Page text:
July 9, 1987.
Robert A. Butterworth, Atty. Gen. and Georgina Jimenez-Orosa, Asst. Atty. Gen., West Palm Beach, for petitioner.
Richard L. Jorandby, Public Defender and Tatjana Ostapoff, Asst. Public Defender, West Palm Beach, for respondent.
The Fourth District Court of Appeal has certified the following question as one of great public importance:
IS A NEW TRIAL REQUIRED WHEN THE TRIAL COURT'S FAILURE TO CONDUCT A RICHARDSON INQUIRY IS, IN THE OPINION OF THE REVIEWING COURT, HARMLESS ERROR BEYOND A REASONABLE DOUBT?Hall v. State, 477 So.2d 572, 576 (Fla. 4th DCA 1985). This Court has jurisdiction pursuant to article V, section 3(b)(4), Florida Constitution. We recently answered this question in the affirmative in Smith v. State, 500 So.2d 125 (Fla. 1986). Upon reviewing the record in this case, however, we believe that the trial court conducted an inquiry sufficient to satisfy the requirements set forth in Richardson v. State, 246 So.2d 771 (Fla. 1971). Accordingly, we answer the certified question in the affirmative, but quash the opinion of the district court.
The record shows that Hall and his friend, Jason Deaton, were male prostitutes who lived at a Fort Lauderdale motel with three runaway girls. Santi Campanella, a Rhode Island businessman, arrived in Fort Lauderdale on business on May 26, 1983. While in Fort Lauderdale, Campanella drove a leased 1982 Chrysler New Yorker bearing a Florida registration tag. On May 27, 1983, Campanella met Hall. On that same day, Hall and Deaton, in the presence of the three girls, discussed leaving Fort Lauderdale. Hall said that he knew a rich man who had a car, whereupon Hall and Deaton made plans to kill Campanella in order to steal his car and money. In the presence of all four of his cohorts, Deaton explained that he planned to strangle Campanella with the cord from a motel lamp. The plan first called for Hall to arrange to meet Campanella. Hall was then to ask Campanella to drive Deaton to Sears Town to meet a "trick." On the evening of May 28, 1983, Hall and Deaton once again discussed the scheme in the presence of all three girls. Deaton planned to sit behind Campanella and strangle him once they arrived at the Sears Town parking lot.
After discussing their plot, Hall and Deaton left the motel to meet Campanella. Two of the girls saw Hall, Deaton, and Campanella drive away from the motel with Deaton sitting behind Campanella. Later that evening, Hall and Deaton returned to the motel in Campanella's car. The girls testified that they noticed blood stains inside the car as well as on Hall and Deaton. After wiping up the blood, the five began driving in Campanella's car toward Tennessee where Hall had family and knew of a place to dispose of Campanella's body. They carried the corpse to Tennessee in the trunk of the Chrysler.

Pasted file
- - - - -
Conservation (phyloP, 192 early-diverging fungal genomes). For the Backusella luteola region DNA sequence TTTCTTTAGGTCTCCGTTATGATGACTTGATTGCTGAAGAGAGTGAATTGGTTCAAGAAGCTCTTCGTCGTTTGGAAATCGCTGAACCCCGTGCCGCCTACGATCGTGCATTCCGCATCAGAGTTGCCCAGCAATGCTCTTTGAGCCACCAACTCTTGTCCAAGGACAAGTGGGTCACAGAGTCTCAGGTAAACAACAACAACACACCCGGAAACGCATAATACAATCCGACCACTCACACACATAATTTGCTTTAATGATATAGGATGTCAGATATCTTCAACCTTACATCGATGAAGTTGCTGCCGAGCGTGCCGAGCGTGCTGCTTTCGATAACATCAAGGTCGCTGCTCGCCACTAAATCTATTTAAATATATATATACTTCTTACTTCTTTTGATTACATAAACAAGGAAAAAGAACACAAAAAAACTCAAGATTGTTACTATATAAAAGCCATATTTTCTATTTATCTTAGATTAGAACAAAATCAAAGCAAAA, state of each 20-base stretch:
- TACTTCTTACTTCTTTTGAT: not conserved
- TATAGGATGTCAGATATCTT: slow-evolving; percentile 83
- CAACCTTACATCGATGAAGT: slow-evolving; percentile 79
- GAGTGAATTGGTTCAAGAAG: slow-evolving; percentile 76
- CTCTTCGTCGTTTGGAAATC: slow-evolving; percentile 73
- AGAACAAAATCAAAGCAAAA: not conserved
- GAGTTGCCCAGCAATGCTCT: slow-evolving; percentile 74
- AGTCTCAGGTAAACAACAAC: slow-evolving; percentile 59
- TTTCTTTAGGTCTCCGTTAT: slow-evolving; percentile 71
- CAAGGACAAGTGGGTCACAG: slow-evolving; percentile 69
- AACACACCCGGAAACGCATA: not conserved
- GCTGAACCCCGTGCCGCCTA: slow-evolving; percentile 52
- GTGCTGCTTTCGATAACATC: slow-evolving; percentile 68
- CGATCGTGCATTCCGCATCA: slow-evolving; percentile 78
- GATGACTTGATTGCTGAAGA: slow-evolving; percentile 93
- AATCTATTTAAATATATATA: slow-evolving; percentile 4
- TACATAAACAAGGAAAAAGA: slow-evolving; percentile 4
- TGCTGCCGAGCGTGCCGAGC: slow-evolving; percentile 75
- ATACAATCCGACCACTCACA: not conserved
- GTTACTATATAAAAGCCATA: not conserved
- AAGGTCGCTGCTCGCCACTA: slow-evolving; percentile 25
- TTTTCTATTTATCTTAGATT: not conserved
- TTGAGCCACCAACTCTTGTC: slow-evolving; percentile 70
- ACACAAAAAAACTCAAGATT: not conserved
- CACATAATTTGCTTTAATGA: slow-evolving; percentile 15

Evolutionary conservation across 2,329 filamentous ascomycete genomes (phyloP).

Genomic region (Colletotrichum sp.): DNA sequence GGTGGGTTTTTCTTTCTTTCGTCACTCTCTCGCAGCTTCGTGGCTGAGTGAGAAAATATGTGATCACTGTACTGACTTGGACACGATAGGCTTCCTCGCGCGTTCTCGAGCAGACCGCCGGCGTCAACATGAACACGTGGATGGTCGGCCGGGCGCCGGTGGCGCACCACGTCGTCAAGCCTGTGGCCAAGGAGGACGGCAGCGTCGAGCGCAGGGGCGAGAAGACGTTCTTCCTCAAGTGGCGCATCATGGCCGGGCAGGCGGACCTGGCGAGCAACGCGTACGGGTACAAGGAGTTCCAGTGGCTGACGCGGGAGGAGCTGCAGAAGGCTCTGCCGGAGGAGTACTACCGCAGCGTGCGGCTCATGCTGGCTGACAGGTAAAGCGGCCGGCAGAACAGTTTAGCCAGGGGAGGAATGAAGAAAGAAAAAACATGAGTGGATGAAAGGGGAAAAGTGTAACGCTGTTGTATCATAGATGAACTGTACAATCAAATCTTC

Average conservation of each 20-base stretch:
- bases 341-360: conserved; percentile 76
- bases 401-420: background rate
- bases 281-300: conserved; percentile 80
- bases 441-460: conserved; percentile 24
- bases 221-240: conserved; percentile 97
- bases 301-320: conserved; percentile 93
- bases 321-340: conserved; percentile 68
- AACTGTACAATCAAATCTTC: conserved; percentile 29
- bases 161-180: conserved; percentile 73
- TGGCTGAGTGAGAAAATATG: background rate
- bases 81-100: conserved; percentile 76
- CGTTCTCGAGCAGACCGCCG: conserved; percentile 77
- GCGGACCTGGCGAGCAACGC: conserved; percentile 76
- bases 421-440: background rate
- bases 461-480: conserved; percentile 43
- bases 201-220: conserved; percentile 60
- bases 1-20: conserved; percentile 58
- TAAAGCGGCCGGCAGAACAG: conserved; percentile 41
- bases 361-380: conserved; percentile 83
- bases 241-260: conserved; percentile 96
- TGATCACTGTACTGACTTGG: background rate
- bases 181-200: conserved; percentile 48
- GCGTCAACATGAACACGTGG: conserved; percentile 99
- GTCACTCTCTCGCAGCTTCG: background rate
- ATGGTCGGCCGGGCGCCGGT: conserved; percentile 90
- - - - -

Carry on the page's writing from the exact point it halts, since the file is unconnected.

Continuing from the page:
During the drive to Tennessee, Hall and Deaton graphically described to the girls how they murdered Campanella. Deaton told the girls that, upon arriving at the Sears parking lot, Deaton pulled the cord tightly around Campanella's neck and ordered him to move to the front passenger seat. Hall then moved to the driver's seat and held the cord while Deaton moved to the passenger side. The two men described how Campanella begged for his life as Deaton strangled him with the cord. As Campanella pled, Hall and Deaton beat his chest, face, and throat until blood began gushing from their victim's mouth. The girls testified that, as Deaton and Hall described the grisly scene, the two men laughed and joked about the murder, particularly about the victim's suffering.
Hall told the girls that they took $80, an American Express card, and a watch from Campanella. Deaton wore the watch as he laughed about the murder. Hall kept the cash and, after practicing the victim's signature, used the credit card repeatedly throughout the trip to Tennessee. Upon arriving in Knoxville, the group drove from Hall's grandmother's house to a shallow well where they dumped Campanella's battered corpse. They then drove to a lake where Hall and Deaton washed blood from their arms and wiped out the blood from the trunk of the car with a pair of Deaton's shorts. A criminal investigator later found a floor mat, a Chrysler lug tool, and a pair of bloody swimming trunks at the site. The blood type matched that of Campanella.